Friday, June 5, 2009 - 06/01/09 late loan stats update

Here's the June 2009 update to to my late loan statistics charts. Prosper remains closed for (legal) repairs, but we can (and do) still track the performance of the 28,939 loans they made before the hiatus.

These charts show statistics for the performance of all loans. Each curve represents the set of loans that were created in one calendar month. The vertical axis is the fraction of those loans that have "gone bad", in other words are 1 month late or worse (up to and including default). The horizontal axis is the observation date. All data comes from's performance web page.

Click on the chart to see a larger clearer version.

Here's a chart of the same data in which each curve has been slid to the left to a common origin. The horizontal axis is now days since loan origination month.

Explanation of methodology can be found in my prior postings in this blog, and in forum discussions on the old prosper forum, now archived at

Many of the earlier posts in this blog are still on point, and provide background on prosper, from a lender's perspective. If you're new to this, please read old posts before sending questions. Thanks.

On June 1st, made their fifth try at submitting an acceptable registration statement to the SEC that will enable Prosper to reopen. Good luck Prosper. This is a huge document, and I've just about given up on following the changes. With each version it appears that they're becoming more like Lendingclub. Other opinions welcome.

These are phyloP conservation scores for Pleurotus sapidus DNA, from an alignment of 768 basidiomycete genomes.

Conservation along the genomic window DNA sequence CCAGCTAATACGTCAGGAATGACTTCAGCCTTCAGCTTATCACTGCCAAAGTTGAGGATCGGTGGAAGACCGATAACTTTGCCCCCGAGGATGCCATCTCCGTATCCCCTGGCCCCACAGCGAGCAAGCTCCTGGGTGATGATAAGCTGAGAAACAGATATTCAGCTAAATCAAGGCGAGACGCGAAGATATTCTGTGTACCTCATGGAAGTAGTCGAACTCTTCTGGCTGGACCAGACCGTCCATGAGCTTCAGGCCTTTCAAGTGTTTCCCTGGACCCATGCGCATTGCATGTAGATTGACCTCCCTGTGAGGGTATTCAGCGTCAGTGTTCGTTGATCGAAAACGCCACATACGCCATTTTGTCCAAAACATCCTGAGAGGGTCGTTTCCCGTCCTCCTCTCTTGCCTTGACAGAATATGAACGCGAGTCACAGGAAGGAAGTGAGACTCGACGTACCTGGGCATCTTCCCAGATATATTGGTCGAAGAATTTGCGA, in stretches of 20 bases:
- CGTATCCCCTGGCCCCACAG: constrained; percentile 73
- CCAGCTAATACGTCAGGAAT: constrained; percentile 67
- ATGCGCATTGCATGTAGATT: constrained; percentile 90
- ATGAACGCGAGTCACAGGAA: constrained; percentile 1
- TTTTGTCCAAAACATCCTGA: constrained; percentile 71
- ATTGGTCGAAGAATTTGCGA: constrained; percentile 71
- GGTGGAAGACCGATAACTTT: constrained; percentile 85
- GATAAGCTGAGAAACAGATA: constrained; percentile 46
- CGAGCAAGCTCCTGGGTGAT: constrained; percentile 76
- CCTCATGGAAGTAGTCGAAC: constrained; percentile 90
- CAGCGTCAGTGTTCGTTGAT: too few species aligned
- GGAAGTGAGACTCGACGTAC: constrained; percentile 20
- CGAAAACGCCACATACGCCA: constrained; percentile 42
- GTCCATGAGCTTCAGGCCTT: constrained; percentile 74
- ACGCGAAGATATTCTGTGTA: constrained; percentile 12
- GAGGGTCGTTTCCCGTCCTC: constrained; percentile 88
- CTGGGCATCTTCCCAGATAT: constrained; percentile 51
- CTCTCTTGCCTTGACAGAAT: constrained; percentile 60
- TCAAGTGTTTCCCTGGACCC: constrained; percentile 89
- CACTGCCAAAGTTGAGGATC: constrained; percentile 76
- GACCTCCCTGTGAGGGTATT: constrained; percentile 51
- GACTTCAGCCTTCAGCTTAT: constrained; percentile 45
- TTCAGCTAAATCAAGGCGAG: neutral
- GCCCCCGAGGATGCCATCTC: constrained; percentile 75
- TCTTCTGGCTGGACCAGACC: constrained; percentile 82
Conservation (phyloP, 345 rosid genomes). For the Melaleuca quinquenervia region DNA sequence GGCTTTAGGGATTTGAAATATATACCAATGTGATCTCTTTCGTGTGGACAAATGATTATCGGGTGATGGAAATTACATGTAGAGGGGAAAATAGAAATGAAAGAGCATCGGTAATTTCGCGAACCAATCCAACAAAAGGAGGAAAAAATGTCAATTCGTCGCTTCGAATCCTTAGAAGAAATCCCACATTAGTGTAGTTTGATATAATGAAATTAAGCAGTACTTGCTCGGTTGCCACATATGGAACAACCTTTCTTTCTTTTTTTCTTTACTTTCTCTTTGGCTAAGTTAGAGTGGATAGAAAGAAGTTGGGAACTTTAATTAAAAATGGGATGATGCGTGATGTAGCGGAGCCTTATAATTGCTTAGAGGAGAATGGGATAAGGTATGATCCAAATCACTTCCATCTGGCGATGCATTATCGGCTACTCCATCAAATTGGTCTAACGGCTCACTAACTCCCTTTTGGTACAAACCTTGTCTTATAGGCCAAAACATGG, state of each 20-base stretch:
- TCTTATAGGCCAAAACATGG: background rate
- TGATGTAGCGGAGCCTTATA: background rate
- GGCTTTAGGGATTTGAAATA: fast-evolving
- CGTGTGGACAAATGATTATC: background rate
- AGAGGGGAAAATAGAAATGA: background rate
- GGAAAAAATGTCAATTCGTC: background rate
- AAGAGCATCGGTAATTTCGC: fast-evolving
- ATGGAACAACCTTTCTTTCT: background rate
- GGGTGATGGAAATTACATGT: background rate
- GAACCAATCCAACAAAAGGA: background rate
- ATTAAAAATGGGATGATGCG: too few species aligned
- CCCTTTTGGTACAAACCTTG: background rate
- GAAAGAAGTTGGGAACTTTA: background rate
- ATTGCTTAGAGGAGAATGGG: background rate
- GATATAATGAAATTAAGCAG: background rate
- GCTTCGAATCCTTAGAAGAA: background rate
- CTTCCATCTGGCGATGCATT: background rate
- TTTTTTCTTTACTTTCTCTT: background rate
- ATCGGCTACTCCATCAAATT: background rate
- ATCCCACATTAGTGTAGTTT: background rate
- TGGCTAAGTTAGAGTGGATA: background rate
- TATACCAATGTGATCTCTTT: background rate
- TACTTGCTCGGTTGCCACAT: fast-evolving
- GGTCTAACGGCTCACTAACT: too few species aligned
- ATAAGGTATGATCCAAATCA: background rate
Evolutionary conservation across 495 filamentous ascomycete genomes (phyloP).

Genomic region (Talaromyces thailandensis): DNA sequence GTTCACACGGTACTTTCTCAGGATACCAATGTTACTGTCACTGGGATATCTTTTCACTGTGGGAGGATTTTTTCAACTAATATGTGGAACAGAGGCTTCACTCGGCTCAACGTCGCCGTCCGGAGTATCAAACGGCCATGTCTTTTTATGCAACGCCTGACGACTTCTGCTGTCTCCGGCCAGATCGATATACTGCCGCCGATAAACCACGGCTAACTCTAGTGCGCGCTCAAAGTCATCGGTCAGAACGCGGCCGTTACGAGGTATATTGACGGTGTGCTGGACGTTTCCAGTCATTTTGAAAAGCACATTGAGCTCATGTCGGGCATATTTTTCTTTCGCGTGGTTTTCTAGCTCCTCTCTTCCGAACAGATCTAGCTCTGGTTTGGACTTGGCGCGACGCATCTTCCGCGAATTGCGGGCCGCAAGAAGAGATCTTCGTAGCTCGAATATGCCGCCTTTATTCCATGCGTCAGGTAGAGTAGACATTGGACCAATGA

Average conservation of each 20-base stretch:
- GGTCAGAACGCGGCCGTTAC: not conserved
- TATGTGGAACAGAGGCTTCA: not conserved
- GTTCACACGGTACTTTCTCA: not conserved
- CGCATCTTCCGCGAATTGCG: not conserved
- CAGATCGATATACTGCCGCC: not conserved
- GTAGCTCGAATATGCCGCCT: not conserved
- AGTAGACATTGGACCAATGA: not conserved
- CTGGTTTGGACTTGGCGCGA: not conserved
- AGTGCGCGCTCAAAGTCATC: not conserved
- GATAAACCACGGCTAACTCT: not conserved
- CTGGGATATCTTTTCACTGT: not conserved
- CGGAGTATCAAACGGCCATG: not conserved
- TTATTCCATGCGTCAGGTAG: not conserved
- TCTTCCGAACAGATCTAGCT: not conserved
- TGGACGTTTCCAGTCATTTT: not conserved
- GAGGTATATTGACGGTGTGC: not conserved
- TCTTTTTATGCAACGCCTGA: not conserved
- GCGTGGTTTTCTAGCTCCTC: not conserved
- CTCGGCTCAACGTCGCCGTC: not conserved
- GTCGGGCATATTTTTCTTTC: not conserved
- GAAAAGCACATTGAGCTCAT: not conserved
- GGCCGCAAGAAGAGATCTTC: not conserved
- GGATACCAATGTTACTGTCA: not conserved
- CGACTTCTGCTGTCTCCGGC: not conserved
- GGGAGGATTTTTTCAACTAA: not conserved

Great discussions among P2P and lenders are found on


  1. If you read the Lending Club's SEC filings, you find that they want to be selective to keep demand for lenders. If you read between the lines, you see very little monetary motivation for them to pursue bad lenders. On a $20K loan where the lenders lose everything, Lending Club might lose a few percent from their fees, in the hundreds of dollars, not tens of thousands. Consequently, they don't put a big effort into vetting borrowers (i.e. verifying only a subset, and finding out that less than half of them have been honest on their app). This may be better than Prosper, because they actually put their money into some of these loans (I wonder how much they reviewed those apps)!

    I like the concept and the site, but I feel that they are too lax on these key issues of lending.

  2. Thanks for doing this analysis. This is something that I always find interesting.

    It would be nice to do an investigation of why these loans went bad - did the economic downturn just catch that many people by surprise, was it symptomatic of the general over burden with debt, or what?